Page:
After the storms that from time to time wreck our lives, we always learn a precious truth: life goes on. Semper.
Friday, 11pm – It has been a hard, tiring day. We usually ignore how our own dramas affect other people around us. I just hope a quieter tomorrow.
Saturday, 11am – Lunch is almost ready. Cook Tieta is off due to her annual malaria spell. It came a little late this year. There’s a thing we women instinctively know: food can comfort us throughout crises. I went for a divers’ favorite: Brazilian feijoada with sun dried meat. Andy and two friends are already waiting…
Saturday, 4pm – I convinced Paul to came with me to a craft exhibition. I think the idea of showing the work of a few special local artists is great, but is should be taken more seriously and maybe include Mozambican (or even African) gastronomy. There I met a friend I didn’t see for a long time. “I checked on you and someone told me you have been dancing flamenco,” she said. (Kind of funny this connection with something I am not doing so regularly these days.)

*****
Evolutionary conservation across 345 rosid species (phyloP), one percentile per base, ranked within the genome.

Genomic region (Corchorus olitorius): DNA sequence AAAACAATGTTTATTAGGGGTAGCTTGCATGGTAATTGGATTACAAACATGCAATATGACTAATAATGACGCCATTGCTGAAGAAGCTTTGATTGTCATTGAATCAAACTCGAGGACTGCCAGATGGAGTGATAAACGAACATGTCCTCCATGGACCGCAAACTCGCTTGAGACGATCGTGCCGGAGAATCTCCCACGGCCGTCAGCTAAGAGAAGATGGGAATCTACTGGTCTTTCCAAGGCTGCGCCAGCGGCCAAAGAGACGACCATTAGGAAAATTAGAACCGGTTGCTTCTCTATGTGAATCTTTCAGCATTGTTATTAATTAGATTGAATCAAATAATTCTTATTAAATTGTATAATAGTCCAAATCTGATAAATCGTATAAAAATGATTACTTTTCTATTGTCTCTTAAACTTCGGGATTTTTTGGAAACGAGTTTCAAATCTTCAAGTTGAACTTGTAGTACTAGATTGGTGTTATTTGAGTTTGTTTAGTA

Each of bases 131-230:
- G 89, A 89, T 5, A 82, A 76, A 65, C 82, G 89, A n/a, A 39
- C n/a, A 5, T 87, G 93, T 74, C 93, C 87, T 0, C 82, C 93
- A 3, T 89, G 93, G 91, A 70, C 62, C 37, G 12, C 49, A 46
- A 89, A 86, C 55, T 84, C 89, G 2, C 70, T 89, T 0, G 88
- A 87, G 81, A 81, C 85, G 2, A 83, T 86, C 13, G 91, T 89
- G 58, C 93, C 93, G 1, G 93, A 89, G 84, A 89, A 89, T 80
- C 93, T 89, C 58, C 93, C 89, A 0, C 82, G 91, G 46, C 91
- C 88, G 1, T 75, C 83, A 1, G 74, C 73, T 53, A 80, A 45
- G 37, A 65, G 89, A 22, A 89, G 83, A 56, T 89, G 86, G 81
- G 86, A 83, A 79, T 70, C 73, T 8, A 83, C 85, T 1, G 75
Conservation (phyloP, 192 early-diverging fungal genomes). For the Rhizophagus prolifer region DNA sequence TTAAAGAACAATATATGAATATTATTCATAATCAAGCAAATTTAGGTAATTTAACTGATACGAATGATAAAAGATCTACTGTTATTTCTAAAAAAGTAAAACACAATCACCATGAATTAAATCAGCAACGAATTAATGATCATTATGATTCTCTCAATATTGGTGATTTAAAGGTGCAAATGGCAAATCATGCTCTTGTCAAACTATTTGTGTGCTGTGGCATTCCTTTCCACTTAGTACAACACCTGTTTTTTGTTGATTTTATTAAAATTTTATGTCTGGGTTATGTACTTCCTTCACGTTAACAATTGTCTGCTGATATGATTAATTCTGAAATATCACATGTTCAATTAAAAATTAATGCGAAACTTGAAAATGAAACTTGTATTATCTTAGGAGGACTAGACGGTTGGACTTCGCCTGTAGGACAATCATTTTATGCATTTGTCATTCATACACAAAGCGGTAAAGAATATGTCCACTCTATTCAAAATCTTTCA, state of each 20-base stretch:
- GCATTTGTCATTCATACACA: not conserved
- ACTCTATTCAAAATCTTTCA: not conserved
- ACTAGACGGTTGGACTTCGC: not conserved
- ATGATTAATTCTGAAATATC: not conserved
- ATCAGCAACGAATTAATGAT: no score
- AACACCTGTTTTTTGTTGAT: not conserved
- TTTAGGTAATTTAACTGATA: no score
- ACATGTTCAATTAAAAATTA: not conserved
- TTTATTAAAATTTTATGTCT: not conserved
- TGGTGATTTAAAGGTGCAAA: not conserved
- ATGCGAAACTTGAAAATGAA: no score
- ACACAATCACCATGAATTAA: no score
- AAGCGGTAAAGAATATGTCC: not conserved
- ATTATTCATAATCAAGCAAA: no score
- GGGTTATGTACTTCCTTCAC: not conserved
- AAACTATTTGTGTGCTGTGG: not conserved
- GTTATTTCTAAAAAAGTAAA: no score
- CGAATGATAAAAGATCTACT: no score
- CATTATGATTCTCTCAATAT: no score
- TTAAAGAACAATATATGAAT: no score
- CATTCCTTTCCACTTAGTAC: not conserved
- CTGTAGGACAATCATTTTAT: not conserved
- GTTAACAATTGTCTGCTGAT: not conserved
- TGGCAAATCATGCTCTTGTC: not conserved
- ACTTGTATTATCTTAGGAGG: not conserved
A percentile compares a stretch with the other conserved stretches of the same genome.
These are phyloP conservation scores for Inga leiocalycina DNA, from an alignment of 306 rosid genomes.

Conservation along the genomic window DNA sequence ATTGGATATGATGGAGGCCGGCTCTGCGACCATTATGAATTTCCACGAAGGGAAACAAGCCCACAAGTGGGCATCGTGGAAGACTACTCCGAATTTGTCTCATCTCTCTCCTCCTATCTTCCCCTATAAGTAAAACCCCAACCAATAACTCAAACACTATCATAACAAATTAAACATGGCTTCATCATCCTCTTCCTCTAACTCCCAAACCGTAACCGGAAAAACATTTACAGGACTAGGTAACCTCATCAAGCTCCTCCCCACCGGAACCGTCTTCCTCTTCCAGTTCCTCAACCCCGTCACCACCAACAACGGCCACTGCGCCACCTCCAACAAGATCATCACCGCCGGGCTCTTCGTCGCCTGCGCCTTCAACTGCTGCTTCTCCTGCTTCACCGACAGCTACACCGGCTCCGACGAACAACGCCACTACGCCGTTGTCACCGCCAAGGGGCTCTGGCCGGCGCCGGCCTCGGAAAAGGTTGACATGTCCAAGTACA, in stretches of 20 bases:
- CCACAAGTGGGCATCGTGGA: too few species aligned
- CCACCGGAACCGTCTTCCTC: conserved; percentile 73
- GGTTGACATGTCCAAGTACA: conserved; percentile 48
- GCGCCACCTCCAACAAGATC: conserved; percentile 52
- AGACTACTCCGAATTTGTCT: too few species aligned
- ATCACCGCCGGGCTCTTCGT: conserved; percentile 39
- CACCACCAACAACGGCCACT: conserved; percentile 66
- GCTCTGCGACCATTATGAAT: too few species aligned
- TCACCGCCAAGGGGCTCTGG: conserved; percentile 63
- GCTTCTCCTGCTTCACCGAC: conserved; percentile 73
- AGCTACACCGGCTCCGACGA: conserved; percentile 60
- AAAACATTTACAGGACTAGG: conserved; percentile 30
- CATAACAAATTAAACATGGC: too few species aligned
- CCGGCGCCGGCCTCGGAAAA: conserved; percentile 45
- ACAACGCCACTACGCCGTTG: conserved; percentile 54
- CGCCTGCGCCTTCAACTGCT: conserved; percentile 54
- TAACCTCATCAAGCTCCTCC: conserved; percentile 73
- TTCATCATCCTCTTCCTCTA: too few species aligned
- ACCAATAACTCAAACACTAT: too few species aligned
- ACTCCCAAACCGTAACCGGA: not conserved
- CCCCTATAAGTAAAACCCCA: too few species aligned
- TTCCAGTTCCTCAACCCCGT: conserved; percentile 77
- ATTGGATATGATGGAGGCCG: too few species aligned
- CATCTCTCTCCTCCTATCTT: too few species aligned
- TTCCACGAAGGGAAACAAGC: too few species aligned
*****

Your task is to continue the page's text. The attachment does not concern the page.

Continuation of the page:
Saturday, 11pm – I am t-o-t-a-l-l-y in the mood for movies and biting my nails (unmistakable sign of fighting the exhaustion I feel, I need to sleep and at the same time I want to stay awaken), but the movies available are serious crap. I decide to watch 10 minutes of the beginning and 10 of the end of each, so that I don’t have to lose time with things that add nothing to the quality of my life. This if I didn’t fall asleep during the first five minutes!
Sunday, 1pm – Costa do Sol restaurant with its coriander clams is still here, as a living proof that it’s possible to survive numerous storms. A sunny day put us chatting about Xai-Xai and Inhambane beaches. When I am starting to believe I am almost there, Paul remembers: “What about Keket?” Icy shower over my enthusiasm. For now puppy Keket is too small to be left alone. “Maybe Marracuene…” I conveyed. Sometimes dreams have to give space to reality.